Taking a Study Hall: Smart Move or Slacker Move?

study hall

As a high schooler, you get conflicting messages constantly. On one hand, you’re repeatedly told how competitive the admissions process is and how essential it is to challenge yourself academically. On the other hand, you’re reminded that “you can’t pour from an empty cup” and you shouldn’t take on more than you can realistically handle. It’s this debate that makes high school students second guess taking a study hall. While it can help you handle your workload and get a necessary breather, it also doesn’t add anything to a transcript. Most importantly, what do college admissions counselors think about students who take a study hall?

Here’s the deal: we recommend that high school students take five academic courses every year of high school. Typically, this looks like a math class, a history class, a science class, an English class, and a foreign language class. Have you checked all those boxes? If so, you are more than welcome to take a study hall. In fact, we’d encourage it. And while we can’t speak for every college admissions counselor across the country, we’d put money on the fact that they’d encourage it too. Here’s why.

There is an unfortunate pressure to load up your schedule with as many impressive classes as possible, but at what cost? Taking a packed schedule of AP classes may offer a potential GPA or class rank boost, but it’s also a fast track to stress and burnout. Plus, it’s a lot harder to maintain high grades when you’re taking on so much. Getting excellent grades in five classes is better than getting mediocre grades in six or seven classes. A study hall offers extra study time, work time, or just breathing time. It can be an opportunity to both raise your grades and lower your stress.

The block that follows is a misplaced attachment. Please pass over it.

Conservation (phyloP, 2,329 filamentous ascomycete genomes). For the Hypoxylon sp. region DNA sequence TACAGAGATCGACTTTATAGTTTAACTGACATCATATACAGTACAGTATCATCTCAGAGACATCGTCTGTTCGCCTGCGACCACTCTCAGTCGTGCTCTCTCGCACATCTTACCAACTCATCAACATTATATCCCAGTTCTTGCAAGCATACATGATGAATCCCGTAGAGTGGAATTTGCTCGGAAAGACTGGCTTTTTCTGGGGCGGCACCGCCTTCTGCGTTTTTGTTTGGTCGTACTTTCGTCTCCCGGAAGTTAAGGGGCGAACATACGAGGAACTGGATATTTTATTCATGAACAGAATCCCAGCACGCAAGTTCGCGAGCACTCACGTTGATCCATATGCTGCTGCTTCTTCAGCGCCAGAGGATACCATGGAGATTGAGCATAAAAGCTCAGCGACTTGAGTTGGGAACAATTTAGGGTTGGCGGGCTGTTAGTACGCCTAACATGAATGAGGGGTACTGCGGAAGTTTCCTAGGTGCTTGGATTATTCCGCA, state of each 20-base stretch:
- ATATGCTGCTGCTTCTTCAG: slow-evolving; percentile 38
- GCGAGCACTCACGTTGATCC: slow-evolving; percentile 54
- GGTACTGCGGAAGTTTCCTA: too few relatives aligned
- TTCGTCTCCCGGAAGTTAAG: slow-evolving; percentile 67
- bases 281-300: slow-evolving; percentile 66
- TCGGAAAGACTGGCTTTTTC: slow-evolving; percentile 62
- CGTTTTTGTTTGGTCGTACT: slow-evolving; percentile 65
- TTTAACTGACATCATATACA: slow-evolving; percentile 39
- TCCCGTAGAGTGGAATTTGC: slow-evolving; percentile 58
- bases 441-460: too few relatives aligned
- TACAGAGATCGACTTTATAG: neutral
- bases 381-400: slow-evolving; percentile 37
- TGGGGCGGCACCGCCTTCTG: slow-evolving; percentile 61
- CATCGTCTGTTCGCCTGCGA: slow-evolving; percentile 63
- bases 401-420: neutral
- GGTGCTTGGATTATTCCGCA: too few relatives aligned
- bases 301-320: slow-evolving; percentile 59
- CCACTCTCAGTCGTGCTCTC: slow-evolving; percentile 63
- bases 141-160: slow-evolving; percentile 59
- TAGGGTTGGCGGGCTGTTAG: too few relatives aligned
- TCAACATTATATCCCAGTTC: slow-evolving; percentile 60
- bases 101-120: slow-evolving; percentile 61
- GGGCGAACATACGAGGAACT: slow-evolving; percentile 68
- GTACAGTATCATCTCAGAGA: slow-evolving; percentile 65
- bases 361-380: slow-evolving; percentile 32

Many students worry that admissions counselors will pause when they see “study hall” listed every semester. Here’s the good news: they won’t! When admissions counselors get your transcript, they only get a list of classes taken for credit. They will see your five academic classes listed – and the stellar grades you earned, with the help of study hall – and that’s all. They may hypothesize that you took a study hall, but they won’t bat an eye about it if you performed well in the classes you took. In short, as long as you’re doing well in those five core classes, you shouldn’t second guess taking a study hall.

If it sounds like I’m a big study hall advocate, it’s because I am. There are so many important lessons to be learned in high school – and I think learning about balance is one of the most important. Could you take seven difficult courses and survive? Probably. Could you stay up late, wake up early, and make sacrifices to still get straight As in those courses? Maybe. Should you? You deserve a chance to breathe, relax, and feel like you can get excited about what you’re learning. You may not have the most rigorous, jaw-dropping transcript that an admissions counselor has ever seen, but you’ll have your sanity. And that’s so much more valuable.